Lighting by: Steven
Shot 35: 1st pass
Comment from Steven:
Shot 35 was the first scene to actually have rendered grass included. The touch was nice but there needed to be further adjustments. The lighting is just first pass but it's well on its way. I am tasked to tweak the lighting in the next milestone to include more ambient light and have warmer direct light.

3D Character Painting (part 2)

Ivan




Boppit

Comment from Jack:
Aside from continuing my work on Shot 21, much of my effort was focused on smoothing the bumps on the frogs and retexturing most of the characters.

The layers of the bump map files used previously were blurred and further blurred at least five times before they are able to give an impression of smooth topography. Because the way the characters are UVed, most of the paint works have to extend beyond its boundaries in the color maps for them to show up without “seams.”

Watre Simulation - Simulations (part2)

More water simulations in progress...


video
Shot 12: 2nd pass


video
Shot 16: 1st pass
Fond out the log was animated instead of the camera...it's back to animators to fix now. (^_^;)


video
Shot 26: 2nd pass

video
Shot 26: 3rd pass


video
Shot 31: 1st pass


video
Shot 42: 2nd pass


Comment from Yuriya:
Above are water simulations I’ve been working.
Main difficulty I experienced was to balance the displacement amount when the air-boat and characters are in the same shot. In such case, the boat requires a larger displacement width, but the characters require much smaller displacement width. Hence, it’s been challenging to find a figure that will fit to both, but some could be hidden depending on the camera angle.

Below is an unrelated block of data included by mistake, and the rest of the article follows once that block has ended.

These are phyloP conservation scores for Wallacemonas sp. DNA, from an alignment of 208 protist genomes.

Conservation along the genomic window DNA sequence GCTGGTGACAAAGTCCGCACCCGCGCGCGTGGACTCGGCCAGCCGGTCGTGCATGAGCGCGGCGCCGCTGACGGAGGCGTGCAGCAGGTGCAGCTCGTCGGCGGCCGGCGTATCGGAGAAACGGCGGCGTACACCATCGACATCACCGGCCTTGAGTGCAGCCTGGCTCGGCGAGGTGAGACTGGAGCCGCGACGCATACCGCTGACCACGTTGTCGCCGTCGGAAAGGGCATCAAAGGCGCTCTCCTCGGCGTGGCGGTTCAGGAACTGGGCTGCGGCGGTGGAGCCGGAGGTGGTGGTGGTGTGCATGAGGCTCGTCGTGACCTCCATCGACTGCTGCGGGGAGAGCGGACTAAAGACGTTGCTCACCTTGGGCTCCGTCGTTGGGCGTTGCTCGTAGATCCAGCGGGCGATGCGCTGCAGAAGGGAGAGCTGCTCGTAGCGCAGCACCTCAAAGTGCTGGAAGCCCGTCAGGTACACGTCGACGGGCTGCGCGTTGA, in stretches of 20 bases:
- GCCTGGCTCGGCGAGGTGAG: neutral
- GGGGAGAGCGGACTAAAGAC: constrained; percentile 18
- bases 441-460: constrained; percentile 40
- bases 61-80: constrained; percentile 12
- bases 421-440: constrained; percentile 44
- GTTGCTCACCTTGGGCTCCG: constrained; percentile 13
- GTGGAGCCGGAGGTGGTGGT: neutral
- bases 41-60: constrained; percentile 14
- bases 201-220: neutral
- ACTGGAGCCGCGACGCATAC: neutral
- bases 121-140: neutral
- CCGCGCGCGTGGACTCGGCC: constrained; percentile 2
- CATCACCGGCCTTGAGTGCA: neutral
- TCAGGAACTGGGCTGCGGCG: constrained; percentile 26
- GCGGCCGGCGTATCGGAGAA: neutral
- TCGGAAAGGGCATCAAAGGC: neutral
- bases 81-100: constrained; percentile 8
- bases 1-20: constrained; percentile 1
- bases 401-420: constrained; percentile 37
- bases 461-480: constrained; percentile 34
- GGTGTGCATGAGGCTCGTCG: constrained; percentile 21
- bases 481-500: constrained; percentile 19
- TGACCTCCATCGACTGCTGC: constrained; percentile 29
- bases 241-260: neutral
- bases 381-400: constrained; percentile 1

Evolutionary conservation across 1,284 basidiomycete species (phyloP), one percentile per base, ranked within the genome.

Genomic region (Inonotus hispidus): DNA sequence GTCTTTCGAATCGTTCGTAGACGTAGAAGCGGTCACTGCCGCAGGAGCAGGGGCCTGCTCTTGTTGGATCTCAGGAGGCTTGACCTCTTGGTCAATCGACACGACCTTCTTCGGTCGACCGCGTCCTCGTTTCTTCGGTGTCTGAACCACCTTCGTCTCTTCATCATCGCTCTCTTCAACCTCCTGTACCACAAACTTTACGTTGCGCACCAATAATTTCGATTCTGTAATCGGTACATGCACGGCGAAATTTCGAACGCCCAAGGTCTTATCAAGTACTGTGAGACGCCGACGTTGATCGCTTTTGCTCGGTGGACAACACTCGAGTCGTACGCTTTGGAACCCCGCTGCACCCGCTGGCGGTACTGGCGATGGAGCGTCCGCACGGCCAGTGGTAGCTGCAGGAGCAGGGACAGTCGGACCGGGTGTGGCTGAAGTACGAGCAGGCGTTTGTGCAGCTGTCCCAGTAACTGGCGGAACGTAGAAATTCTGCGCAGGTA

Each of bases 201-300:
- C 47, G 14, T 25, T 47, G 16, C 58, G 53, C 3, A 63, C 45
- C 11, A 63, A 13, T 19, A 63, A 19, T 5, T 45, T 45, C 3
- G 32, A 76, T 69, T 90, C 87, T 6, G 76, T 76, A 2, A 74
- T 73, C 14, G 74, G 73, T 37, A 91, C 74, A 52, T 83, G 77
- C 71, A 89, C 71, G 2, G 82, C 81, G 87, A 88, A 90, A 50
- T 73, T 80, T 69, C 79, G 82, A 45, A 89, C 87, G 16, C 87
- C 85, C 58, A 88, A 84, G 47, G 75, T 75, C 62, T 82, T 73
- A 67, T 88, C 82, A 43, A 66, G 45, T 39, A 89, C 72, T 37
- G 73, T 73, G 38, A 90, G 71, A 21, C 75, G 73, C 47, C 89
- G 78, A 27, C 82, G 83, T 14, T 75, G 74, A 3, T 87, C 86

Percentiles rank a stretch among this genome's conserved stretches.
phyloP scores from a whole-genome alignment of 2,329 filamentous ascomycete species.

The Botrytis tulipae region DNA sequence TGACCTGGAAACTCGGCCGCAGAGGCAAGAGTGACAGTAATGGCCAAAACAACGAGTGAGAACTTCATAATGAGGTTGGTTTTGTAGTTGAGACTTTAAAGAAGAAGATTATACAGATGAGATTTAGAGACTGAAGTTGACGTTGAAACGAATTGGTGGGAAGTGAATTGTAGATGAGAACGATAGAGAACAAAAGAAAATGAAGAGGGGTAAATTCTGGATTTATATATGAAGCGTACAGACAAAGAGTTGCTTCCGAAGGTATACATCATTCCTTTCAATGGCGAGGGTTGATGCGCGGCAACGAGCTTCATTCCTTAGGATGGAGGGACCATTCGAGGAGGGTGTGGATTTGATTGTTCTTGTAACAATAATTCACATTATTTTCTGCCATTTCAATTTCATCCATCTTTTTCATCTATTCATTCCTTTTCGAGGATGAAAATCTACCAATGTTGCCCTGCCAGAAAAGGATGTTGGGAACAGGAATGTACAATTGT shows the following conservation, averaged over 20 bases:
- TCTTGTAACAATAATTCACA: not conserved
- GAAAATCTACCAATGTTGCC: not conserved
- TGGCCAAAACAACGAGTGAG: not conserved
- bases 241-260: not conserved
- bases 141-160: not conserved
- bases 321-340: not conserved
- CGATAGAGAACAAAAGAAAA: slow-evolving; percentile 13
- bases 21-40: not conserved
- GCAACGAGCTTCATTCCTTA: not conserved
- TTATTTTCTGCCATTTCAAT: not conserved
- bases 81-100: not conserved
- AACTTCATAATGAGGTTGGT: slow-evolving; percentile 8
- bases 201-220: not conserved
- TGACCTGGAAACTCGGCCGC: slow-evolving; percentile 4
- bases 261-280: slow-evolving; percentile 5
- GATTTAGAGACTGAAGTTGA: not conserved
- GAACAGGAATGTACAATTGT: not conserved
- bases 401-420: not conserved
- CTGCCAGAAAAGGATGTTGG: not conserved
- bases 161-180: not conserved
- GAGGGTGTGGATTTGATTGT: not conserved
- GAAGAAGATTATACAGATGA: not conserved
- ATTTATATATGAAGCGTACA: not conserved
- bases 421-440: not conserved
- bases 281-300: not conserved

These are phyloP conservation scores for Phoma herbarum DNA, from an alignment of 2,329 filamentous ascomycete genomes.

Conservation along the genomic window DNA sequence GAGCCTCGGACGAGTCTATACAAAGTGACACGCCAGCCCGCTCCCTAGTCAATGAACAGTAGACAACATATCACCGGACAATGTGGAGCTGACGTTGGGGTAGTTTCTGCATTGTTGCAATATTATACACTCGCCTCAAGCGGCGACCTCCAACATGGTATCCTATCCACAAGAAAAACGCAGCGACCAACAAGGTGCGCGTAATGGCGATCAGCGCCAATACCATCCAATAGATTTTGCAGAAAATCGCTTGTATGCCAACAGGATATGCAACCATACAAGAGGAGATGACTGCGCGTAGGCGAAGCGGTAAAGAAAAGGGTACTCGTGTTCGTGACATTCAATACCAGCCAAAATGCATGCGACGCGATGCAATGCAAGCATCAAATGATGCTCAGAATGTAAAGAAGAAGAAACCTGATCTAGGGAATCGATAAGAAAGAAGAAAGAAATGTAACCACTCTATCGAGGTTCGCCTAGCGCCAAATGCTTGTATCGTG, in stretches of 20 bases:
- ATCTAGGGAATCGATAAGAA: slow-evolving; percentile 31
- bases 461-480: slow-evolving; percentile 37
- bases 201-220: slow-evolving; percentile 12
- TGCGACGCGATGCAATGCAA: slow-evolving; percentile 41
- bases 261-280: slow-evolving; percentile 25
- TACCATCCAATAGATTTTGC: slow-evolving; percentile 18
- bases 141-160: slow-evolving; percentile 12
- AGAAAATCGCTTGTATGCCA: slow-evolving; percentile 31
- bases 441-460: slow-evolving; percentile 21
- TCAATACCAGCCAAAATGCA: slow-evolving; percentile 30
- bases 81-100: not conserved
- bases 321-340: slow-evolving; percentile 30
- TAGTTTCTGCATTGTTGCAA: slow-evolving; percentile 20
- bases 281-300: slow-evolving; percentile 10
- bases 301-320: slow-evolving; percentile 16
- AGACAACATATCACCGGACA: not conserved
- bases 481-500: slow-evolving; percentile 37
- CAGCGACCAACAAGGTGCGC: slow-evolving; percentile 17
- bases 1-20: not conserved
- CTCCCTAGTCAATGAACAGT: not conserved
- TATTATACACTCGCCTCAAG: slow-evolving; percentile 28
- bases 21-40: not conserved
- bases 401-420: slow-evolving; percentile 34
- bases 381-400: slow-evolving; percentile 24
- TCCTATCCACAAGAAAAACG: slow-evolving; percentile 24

Again, the scale issue (extremely large & not constant scale) and very quick animation made it harder to predict the good figures. Also, multiple shots were re-animated, therefore, I had to re-sim some, but the animation was improved a lot in those re-animated shots, and was worth the time.

The RIB archives exported from Houdini are between about 4GB to 20GB depending on the shot, which are very large. Because of the size, we were unable to share it in the DropBox, but we now got a FTP site where we could upload these large size RIB archives as well as all the files we use. This was very helpful to hand the RIB archives to the lighting team.

========= Update =========

For the final week of the quarter, I've worked on some more 1st passes of water sims and handed the 3rd pass for shot 26 for lighting. The spray still needs some work. More particles should appear when the fish hit the water surface. The reason that there are fewer particles for the fish is because I was balancing with the spray from the air-boat. As we are simming with one POP-network for all the spray, it's sometimes difficult to find the happy medium.